But the irony was that such sweeping promises were made at the very same time that the United National Party Government was embroiled in the Perpetual Treasuries bond controversy with its top leadership fighting tooth and nail to protect the former Governor of the Central Bank, Arjuna Mahendran whose son-in-law Arjun Aloysius was the owner of Perpetual Treasuries which benefited from the bond deal. Parliamentarians from whom one would have expected better standards of reticence such as Eran Wickremeratne and Harsha de Silva protested before the national media that if at all, what was in issue was a simple conflict not financial irregularities.

Now, as this scam disentangles itself into its several scandalous components before the Presidential Commission of Inquiry into the Perpetual Treasuries bond deal, we can see that this is not a simple matter after all. Rather, it is octopus-like with its tentacles extending into the highest reaches of the Government.

The appearance of impropriety
Recent testimony before the Commission has put on record that a massive sum of Rs.145 million, used for an initial payment and thereafter for a monthly loan installment to purchase a luxury penthouse for a company owned by family members of the current Minister of Foreign Affairs Ravi Karunanayake, had no source of origin nor was it accounted for. Previous testimony was to the effect that the lease of the penthouse occupied by the Minister and his family members had been paid by Arjun Aloysius, son-in-law of Mahendran and owner of Perpetual Treasuries.

No doubt, these allegations will be inquired into further once the Minister himself appears before the Commission as summoned in the coming days. But the appearance of impropriety is too high for many not to be shocked even when the level of shock was thought to have already been transcended.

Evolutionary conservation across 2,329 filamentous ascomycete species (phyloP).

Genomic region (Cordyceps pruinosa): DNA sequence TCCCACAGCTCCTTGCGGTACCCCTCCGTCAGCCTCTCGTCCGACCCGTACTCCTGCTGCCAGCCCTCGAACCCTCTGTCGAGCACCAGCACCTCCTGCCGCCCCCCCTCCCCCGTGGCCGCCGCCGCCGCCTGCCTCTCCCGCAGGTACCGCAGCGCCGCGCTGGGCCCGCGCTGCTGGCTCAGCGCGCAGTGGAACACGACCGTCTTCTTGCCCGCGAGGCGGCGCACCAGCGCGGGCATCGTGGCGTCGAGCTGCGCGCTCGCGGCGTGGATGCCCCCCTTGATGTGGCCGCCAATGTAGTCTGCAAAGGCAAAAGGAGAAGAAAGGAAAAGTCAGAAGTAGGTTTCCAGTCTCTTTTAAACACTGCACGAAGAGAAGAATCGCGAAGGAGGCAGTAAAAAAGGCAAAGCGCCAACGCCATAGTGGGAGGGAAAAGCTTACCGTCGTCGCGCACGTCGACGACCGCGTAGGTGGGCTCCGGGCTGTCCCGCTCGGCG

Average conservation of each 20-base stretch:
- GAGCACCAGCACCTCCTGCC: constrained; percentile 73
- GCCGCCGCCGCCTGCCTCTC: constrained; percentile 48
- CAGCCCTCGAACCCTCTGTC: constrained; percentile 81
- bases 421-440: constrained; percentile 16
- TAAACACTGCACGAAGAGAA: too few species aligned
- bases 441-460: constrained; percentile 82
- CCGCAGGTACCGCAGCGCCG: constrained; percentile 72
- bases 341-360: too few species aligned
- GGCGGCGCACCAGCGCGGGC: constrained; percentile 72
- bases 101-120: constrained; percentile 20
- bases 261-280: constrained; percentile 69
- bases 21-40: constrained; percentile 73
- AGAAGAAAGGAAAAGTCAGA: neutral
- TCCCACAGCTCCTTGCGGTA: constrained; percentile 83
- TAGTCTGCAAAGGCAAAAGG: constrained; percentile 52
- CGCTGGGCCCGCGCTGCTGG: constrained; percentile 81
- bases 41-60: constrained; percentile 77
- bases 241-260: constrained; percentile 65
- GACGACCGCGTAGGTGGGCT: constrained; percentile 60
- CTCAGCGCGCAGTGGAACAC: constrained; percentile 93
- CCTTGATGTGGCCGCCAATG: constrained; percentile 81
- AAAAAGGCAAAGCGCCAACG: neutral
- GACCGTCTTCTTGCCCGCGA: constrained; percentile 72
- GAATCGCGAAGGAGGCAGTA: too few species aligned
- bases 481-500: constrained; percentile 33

In sum, a contemplative look back at the past two years shows that the gains of the 2015 people’s rejection of the Rajapaksa brand of non-governance were frittered away as a result of major mistakes made by this Government. Fundamental to this is the apparent thinking, born (it seems) of a deep cynicism at the highest levels of the unity administration, that nothing really needs to change all that much. What is needed is that the appearance of change is maintained and abuses of the law are adequately whitewashed. This reasoning is not singular to the fight against corruption. It is the same thinking which applies to other areas of reform, including transitional justice and constitutional reforms.

A complete betrayal
This is unforgivable. It is a complete betrayal of the trust and the hope placed by hundreds and thousands of courageous Sri Lankans who believed (against all expectations) that the country would take a turn for the better in 2015. As a result of this bitter betrayal, the possibility of another reform movement being accepted in the near future with sincerity and genuineness by ordinary people had dwindled to nothingness. This is the ultimate result of the political charade that was permitted to take place during the last two years.

If there is even a modicum of shame in the current political leadership, it will take serious measures towards reversing mistakes of the past. It will do so, in the minimum, with the understanding that if not, its own fate will be irreversibly sealed.